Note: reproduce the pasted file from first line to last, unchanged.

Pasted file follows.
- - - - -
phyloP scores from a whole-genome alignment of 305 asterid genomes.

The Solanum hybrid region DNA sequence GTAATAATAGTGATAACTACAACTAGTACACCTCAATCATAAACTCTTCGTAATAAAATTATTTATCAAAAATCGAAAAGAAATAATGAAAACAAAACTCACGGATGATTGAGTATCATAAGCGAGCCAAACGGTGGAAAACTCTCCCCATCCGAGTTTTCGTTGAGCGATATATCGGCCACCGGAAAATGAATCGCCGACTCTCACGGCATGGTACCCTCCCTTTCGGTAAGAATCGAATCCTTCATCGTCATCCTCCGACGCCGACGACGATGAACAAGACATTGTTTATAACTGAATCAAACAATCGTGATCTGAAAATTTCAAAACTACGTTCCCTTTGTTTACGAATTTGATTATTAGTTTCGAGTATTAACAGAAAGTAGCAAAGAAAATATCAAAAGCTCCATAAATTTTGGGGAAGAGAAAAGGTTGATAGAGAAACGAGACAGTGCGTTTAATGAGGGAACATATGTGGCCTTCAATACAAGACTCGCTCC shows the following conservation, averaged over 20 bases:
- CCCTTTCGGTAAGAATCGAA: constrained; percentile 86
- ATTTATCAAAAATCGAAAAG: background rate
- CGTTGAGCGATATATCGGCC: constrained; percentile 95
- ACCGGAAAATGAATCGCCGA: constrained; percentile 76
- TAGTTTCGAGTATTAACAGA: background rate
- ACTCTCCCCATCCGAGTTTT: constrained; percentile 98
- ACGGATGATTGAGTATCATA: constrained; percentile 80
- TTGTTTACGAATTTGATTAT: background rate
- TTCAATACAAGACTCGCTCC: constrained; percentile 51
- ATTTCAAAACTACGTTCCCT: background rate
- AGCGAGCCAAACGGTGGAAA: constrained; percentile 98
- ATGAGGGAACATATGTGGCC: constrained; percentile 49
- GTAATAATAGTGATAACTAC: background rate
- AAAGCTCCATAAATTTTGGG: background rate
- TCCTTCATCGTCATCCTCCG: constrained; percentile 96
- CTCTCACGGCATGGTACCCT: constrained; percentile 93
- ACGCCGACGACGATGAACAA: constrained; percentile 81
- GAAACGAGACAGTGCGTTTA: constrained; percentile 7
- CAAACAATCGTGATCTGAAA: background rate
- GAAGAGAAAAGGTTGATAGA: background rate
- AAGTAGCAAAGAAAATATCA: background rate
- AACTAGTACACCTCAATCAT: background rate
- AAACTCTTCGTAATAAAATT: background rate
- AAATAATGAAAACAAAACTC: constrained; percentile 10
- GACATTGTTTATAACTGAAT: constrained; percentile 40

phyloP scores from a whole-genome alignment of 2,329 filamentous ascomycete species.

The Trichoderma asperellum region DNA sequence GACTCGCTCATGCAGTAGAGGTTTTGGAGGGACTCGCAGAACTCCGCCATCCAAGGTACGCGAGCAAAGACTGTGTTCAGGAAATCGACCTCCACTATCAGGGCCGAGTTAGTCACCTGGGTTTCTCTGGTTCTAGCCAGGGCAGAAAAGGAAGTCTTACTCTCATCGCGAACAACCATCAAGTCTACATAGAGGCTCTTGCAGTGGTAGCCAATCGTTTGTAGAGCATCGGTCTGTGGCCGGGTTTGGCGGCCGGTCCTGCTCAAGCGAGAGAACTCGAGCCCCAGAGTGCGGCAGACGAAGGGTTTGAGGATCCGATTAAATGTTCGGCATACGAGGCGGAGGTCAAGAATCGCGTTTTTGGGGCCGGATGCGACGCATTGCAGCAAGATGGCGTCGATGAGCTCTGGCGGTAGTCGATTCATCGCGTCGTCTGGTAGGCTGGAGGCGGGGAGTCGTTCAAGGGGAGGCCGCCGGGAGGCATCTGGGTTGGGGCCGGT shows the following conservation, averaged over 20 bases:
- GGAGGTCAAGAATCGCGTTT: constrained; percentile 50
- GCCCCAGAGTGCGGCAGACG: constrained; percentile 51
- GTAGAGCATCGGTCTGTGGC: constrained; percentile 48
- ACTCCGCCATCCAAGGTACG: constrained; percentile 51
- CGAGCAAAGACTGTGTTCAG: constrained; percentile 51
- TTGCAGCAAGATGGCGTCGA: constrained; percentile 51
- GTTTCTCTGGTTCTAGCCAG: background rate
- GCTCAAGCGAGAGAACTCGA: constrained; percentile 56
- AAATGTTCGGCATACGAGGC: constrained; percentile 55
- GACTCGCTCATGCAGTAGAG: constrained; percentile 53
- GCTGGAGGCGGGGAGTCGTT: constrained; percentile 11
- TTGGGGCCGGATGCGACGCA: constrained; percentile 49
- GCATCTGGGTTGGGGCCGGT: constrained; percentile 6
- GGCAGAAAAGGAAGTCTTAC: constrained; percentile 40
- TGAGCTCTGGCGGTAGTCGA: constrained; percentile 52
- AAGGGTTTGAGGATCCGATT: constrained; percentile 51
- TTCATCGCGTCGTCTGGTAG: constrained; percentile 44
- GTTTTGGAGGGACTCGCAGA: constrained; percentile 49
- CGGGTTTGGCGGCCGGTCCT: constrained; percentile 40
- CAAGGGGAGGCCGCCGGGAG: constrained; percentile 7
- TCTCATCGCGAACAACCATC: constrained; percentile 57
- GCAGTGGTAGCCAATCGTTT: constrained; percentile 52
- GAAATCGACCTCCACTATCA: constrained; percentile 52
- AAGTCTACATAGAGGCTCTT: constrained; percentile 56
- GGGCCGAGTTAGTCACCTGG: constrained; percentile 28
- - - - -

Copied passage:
phyloP scores from a whole-genome alignment of 305 asterid genomes.

The Solanum hybrid region DNA sequence GTAATAATAGTGATAACTACAACTAGTACACCTCAATCATAAACTCTTCGTAATAAAATTATTTATCAAAAATCGAAAAGAAATAATGAAAACAAAACTCACGGATGATTGAGTATCATAAGCGAGCCAAACGGTGGAAAACTCTCCCCATCCGAGTTTTCGTTGAGCGATATATCGGCCACCGGAAAATGAATCGCCGACTCTCACGGCATGGTACCCTCCCTTTCGGTAAGAATCGAATCCTTCATCGTCATCCTCCGACGCCGACGACGATGAACAAGACATTGTTTATAACTGAATCAAACAATCGTGATCTGAAAATTTCAAAACTACGTTCCCTTTGTTTACGAATTTGATTATTAGTTTCGAGTATTAACAGAAAGTAGCAAAGAAAATATCAAAAGCTCCATAAATTTTGGGGAAGAGAAAAGGTTGATAGAGAAACGAGACAGTGCGTTTAATGAGGGAACATATGTGGCCTTCAATACAAGACTCGCTCC shows the following conservation, averaged over 20 bases:
- CCCTTTCGGTAAGAATCGAA: constrained; percentile 86
- ATTTATCAAAAATCGAAAAG: background rate
- CGTTGAGCGATATATCGGCC: constrained; percentile 95
- ACCGGAAAATGAATCGCCGA: constrained; percentile 76
- TAGTTTCGAGTATTAACAGA: background rate
- ACTCTCCCCATCCGAGTTTT: constrained; percentile 98
- ACGGATGATTGAGTATCATA: constrained; percentile 80
- TTGTTTACGAATTTGATTAT: background rate
- TTCAATACAAGACTCGCTCC: constrained; percentile 51
- ATTTCAAAACTACGTTCCCT: background rate
- AGCGAGCCAAACGGTGGAAA: constrained; percentile 98
- ATGAGGGAACATATGTGGCC: constrained; percentile 49
- GTAATAATAGTGATAACTAC: background rate
- AAAGCTCCATAAATTTTGGG: background rate
- TCCTTCATCGTCATCCTCCG: constrained; percentile 96
- CTCTCACGGCATGGTACCCT: constrained; percentile 93
- ACGCCGACGACGATGAACAA: constrained; percentile 81
- GAAACGAGACAGTGCGTTTA: constrained; percentile 7
- CAAACAATCGTGATCTGAAA: background rate
- GAAGAGAAAAGGTTGATAGA: background rate
- AAGTAGCAAAGAAAATATCA: background rate
- AACTAGTACACCTCAATCAT: background rate
- AAACTCTTCGTAATAAAATT: background rate
- AAATAATGAAAACAAAACTC: constrained; percentile 10
- GACATTGTTTATAACTGAAT: constrained; percentile 40

phyloP scores from a whole-genome alignment of 2,329 filamentous ascomycete species.

The Trichoderma asperellum region DNA sequence GACTCGCTCATGCAGTAGAGGTTTTGGAGGGACTCGCAGAACTCCGCCATCCAAGGTACGCGAGCAAAGACTGTGTTCAGGAAATCGACCTCCACTATCAGGGCCGAGTTAGTCACCTGGGTTTCTCTGGTTCTAGCCAGGGCAGAAAAGGAAGTCTTACTCTCATCGCGAACAACCATCAAGTCTACATAGAGGCTCTTGCAGTGGTAGCCAATCGTTTGTAGAGCATCGGTCTGTGGCCGGGTTTGGCGGCCGGTCCTGCTCAAGCGAGAGAACTCGAGCCCCAGAGTGCGGCAGACGAAGGGTTTGAGGATCCGATTAAATGTTCGGCATACGAGGCGGAGGTCAAGAATCGCGTTTTTGGGGCCGGATGCGACGCATTGCAGCAAGATGGCGTCGATGAGCTCTGGCGGTAGTCGATTCATCGCGTCGTCTGGTAGGCTGGAGGCGGGGAGTCGTTCAAGGGGAGGCCGCCGGGAGGCATCTGGGTTGGGGCCGGT shows the following conservation, averaged over 20 bases:
- GGAGGTCAAGAATCGCGTTT: constrained; percentile 50
- GCCCCAGAGTGCGGCAGACG: constrained; percentile 51
- GTAGAGCATCGGTCTGTGGC: constrained; percentile 48
- ACTCCGCCATCCAAGGTACG: constrained; percentile 51
- CGAGCAAAGACTGTGTTCAG: constrained; percentile 51
- TTGCAGCAAGATGGCGTCGA: constrained; percentile 51
- GTTTCTCTGGTTCTAGCCAG: background rate
- GCTCAAGCGAGAGAACTCGA: constrained; percentile 56
- AAATGTTCGGCATACGAGGC: constrained; percentile 55
- GACTCGCTCATGCAGTAGAG: constrained; percentile 53
- GCTGGAGGCGGGGAGTCGTT: constrained; percentile 11
- TTGGGGCCGGATGCGACGCA: constrained; percentile 49
- GCATCTGGGTTGGGGCCGGT: constrained; percentile 6
- GGCAGAAAAGGAAGTCTTAC: constrained; percentile 40
- TGAGCTCTGGCGGTAGTCGA: constrained; percentile 52
- AAGGGTTTGAGGATCCGATT: constrained; percentile 51
- TTCATCGCGTCGTCTGGTAG: constrained; percentile 44
- GTTTTGGAGGGACTCGCAGA: constrained; percentile 49
- CGGGTTTGGCGGCCGGTCCT: constrained; percentile 40
- CAAGGGGAGGCCGCCGGGAG: constrained; percentile 7
- TCTCATCGCGAACAACCATC: constrained; percentile 57
- GCAGTGGTAGCCAATCGTTT: constrained; percentile 52
- GAAATCGACCTCCACTATCA: constrained; percentile 52
- AAGTCTACATAGAGGCTCTT: constrained; percentile 56
- GGGCCGAGTTAGTCACCTGG: constrained; percentile 28